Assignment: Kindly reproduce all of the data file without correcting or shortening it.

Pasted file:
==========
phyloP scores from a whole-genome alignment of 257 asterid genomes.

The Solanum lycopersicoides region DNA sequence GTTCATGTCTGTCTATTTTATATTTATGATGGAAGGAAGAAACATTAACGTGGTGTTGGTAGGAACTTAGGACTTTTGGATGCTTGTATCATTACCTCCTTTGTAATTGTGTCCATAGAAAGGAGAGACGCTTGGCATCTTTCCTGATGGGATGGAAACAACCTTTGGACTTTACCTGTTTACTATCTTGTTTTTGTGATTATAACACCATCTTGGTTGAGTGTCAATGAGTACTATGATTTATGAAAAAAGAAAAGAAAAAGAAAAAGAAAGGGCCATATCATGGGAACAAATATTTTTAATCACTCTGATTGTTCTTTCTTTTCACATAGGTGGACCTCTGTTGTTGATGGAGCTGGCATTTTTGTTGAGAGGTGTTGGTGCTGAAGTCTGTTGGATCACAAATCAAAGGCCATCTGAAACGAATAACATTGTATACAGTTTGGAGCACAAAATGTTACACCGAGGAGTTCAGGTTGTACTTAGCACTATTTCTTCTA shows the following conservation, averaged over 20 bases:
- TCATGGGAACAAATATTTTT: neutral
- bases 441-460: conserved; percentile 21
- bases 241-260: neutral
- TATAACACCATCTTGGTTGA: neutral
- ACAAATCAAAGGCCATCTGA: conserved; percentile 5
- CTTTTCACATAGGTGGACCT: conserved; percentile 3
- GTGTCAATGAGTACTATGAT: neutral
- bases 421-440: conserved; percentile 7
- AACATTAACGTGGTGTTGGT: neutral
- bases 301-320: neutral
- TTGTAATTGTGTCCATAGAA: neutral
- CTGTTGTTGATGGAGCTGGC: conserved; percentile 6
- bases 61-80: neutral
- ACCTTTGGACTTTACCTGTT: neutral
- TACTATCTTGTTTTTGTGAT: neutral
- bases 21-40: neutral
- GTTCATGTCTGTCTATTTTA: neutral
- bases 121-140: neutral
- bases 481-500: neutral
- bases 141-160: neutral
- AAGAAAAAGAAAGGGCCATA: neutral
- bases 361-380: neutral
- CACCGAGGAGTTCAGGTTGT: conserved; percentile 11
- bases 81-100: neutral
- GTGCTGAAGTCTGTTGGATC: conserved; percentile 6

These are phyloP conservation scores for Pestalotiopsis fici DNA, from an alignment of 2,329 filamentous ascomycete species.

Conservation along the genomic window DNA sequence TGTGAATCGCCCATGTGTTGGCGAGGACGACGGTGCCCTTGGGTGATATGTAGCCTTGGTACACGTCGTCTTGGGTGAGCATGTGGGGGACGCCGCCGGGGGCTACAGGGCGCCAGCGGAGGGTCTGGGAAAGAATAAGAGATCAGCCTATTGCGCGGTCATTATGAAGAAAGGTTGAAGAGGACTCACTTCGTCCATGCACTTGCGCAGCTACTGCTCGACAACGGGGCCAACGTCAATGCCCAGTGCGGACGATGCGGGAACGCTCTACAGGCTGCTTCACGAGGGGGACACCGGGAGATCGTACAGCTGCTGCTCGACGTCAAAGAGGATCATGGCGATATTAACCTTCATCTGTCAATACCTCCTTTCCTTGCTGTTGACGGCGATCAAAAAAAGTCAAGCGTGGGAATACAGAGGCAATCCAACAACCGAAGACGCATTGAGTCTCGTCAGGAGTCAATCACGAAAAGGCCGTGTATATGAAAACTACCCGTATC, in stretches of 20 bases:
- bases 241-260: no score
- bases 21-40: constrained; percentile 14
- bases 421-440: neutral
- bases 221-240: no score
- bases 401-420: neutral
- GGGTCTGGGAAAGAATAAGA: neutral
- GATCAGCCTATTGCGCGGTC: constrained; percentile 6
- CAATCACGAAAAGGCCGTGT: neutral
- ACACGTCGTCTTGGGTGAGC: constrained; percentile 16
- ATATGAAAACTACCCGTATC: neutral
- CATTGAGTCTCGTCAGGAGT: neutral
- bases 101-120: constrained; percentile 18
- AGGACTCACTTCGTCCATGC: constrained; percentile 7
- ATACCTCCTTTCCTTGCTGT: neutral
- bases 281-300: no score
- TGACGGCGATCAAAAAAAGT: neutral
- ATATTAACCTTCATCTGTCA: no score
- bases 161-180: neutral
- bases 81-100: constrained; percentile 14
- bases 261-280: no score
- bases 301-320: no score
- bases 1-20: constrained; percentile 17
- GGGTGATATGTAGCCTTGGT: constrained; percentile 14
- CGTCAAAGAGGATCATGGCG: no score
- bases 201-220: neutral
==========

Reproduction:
phyloP scores from a whole-genome alignment of 257 asterid genomes.

The Solanum lycopersicoides region DNA sequence GTTCATGTCTGTCTATTTTATATTTATGATGGAAGGAAGAAACATTAACGTGGTGTTGGTAGGAACTTAGGACTTTTGGATGCTTGTATCATTACCTCCTTTGTAATTGTGTCCATAGAAAGGAGAGACGCTTGGCATCTTTCCTGATGGGATGGAAACAACCTTTGGACTTTACCTGTTTACTATCTTGTTTTTGTGATTATAACACCATCTTGGTTGAGTGTCAATGAGTACTATGATTTATGAAAAAAGAAAAGAAAAAGAAAAAGAAAGGGCCATATCATGGGAACAAATATTTTTAATCACTCTGATTGTTCTTTCTTTTCACATAGGTGGACCTCTGTTGTTGATGGAGCTGGCATTTTTGTTGAGAGGTGTTGGTGCTGAAGTCTGTTGGATCACAAATCAAAGGCCATCTGAAACGAATAACATTGTATACAGTTTGGAGCACAAAATGTTACACCGAGGAGTTCAGGTTGTACTTAGCACTATTTCTTCTA shows the following conservation, averaged over 20 bases:
- TCATGGGAACAAATATTTTT: neutral
- bases 441-460: conserved; percentile 21
- bases 241-260: neutral
- TATAACACCATCTTGGTTGA: neutral
- ACAAATCAAAGGCCATCTGA: conserved; percentile 5
- CTTTTCACATAGGTGGACCT: conserved; percentile 3
- GTGTCAATGAGTACTATGAT: neutral
- bases 421-440: conserved; percentile 7
- AACATTAACGTGGTGTTGGT: neutral
- bases 301-320: neutral
- TTGTAATTGTGTCCATAGAA: neutral
- CTGTTGTTGATGGAGCTGGC: conserved; percentile 6
- bases 61-80: neutral
- ACCTTTGGACTTTACCTGTT: neutral
- TACTATCTTGTTTTTGTGAT: neutral
- bases 21-40: neutral
- GTTCATGTCTGTCTATTTTA: neutral
- bases 121-140: neutral
- bases 481-500: neutral
- bases 141-160: neutral
- AAGAAAAAGAAAGGGCCATA: neutral
- bases 361-380: neutral
- CACCGAGGAGTTCAGGTTGT: conserved; percentile 11
- bases 81-100: neutral
- GTGCTGAAGTCTGTTGGATC: conserved; percentile 6

These are phyloP conservation scores for Pestalotiopsis fici DNA, from an alignment of 2,329 filamentous ascomycete species.

Conservation along the genomic window DNA sequence TGTGAATCGCCCATGTGTTGGCGAGGACGACGGTGCCCTTGGGTGATATGTAGCCTTGGTACACGTCGTCTTGGGTGAGCATGTGGGGGACGCCGCCGGGGGCTACAGGGCGCCAGCGGAGGGTCTGGGAAAGAATAAGAGATCAGCCTATTGCGCGGTCATTATGAAGAAAGGTTGAAGAGGACTCACTTCGTCCATGCACTTGCGCAGCTACTGCTCGACAACGGGGCCAACGTCAATGCCCAGTGCGGACGATGCGGGAACGCTCTACAGGCTGCTTCACGAGGGGGACACCGGGAGATCGTACAGCTGCTGCTCGACGTCAAAGAGGATCATGGCGATATTAACCTTCATCTGTCAATACCTCCTTTCCTTGCTGTTGACGGCGATCAAAAAAAGTCAAGCGTGGGAATACAGAGGCAATCCAACAACCGAAGACGCATTGAGTCTCGTCAGGAGTCAATCACGAAAAGGCCGTGTATATGAAAACTACCCGTATC, in stretches of 20 bases:
- bases 241-260: no score
- bases 21-40: constrained; percentile 14
- bases 421-440: neutral
- bases 221-240: no score
- bases 401-420: neutral
- GGGTCTGGGAAAGAATAAGA: neutral
- GATCAGCCTATTGCGCGGTC: constrained; percentile 6
- CAATCACGAAAAGGCCGTGT: neutral
- ACACGTCGTCTTGGGTGAGC: constrained; percentile 16
- ATATGAAAACTACCCGTATC: neutral
- CATTGAGTCTCGTCAGGAGT: neutral
- bases 101-120: constrained; percentile 18
- AGGACTCACTTCGTCCATGC: constrained; percentile 7
- ATACCTCCTTTCCTTGCTGT: neutral
- bases 281-300: no score
- TGACGGCGATCAAAAAAAGT: neutral
- ATATTAACCTTCATCTGTCA: no score
- bases 161-180: neutral
- bases 81-100: constrained; percentile 14
- bases 261-280: no score
- bases 301-320: no score
- bases 1-20: constrained; percentile 17
- GGGTGATATGTAGCCTTGGT: constrained; percentile 14
- CGTCAAAGAGGATCATGGCG: no score
- bases 201-220: neutral